A segmentation approach to classification of remote sensing imagery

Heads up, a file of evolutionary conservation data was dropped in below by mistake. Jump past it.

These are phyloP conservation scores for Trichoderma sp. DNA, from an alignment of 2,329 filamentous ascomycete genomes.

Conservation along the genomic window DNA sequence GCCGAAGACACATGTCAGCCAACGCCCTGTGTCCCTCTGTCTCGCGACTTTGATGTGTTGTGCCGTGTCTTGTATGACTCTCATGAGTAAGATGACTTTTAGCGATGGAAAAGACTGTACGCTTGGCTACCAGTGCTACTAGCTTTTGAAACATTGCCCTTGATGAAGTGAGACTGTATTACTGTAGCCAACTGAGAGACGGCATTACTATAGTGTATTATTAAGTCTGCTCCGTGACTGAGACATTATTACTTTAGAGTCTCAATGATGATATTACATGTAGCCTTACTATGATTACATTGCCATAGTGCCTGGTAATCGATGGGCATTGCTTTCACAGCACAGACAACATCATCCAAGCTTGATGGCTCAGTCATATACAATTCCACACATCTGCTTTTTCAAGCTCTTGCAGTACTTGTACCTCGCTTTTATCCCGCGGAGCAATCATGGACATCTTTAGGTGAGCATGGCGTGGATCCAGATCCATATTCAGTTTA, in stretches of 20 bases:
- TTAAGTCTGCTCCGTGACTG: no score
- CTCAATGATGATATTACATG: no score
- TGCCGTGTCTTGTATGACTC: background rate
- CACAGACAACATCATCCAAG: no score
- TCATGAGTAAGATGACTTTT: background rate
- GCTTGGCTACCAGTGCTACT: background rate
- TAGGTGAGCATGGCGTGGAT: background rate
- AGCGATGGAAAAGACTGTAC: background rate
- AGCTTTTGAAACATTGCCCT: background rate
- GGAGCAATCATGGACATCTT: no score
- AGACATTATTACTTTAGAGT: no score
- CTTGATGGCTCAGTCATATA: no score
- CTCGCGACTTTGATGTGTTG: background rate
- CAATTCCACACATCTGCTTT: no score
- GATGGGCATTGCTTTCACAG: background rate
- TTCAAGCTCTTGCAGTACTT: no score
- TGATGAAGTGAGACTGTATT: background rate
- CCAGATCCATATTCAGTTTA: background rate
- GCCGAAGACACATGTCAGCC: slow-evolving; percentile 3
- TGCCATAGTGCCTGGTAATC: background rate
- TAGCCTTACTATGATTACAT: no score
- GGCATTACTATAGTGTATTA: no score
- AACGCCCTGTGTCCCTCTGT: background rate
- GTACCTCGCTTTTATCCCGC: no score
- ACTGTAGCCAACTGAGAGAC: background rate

In this paper we propose a new approach for land cover classification of remote sensing imagery. It is a two-stage technique, where in the first stage the global feature-based technique of histogram thresholding generalized to multidimensional cases developed by Khotanzad and Bouarfa (1990) is used, and in the second stage a local feature-based region growing technique is generalized to grow multiple non-contiguous regions in parallel. The Khotanzad and Bouarfa technique has the advantage of being a non-iterative unsupervised classification technique, but suffers from a failure to detect regions of small spatial extent which may have high local contrast but low weightage in the global feature space. Our proposed technique divides the image into blocks of suitable size so that regions of small spatial extent are detected in the block's histogram, and they are grown across neighboring blocks. The proposed technique is illustrated with actual remote sensing imagery. A number of choices of feature space for the first stage, and different measures of similarity for the second stage were investigated on remote sensing data, both visually as well as quantitatively in terms of classification accuracy. It was found that the xyz colour space (Ohta et al. 1980) for the first stage, and the J-M distance for the second stage similarity measure, gave the best results in terms of classification accuracy. Though the approach is unsupervised and non-iterative in nature, it has given a classification accuracy of better than 91 per cent for a five-class landcover classification.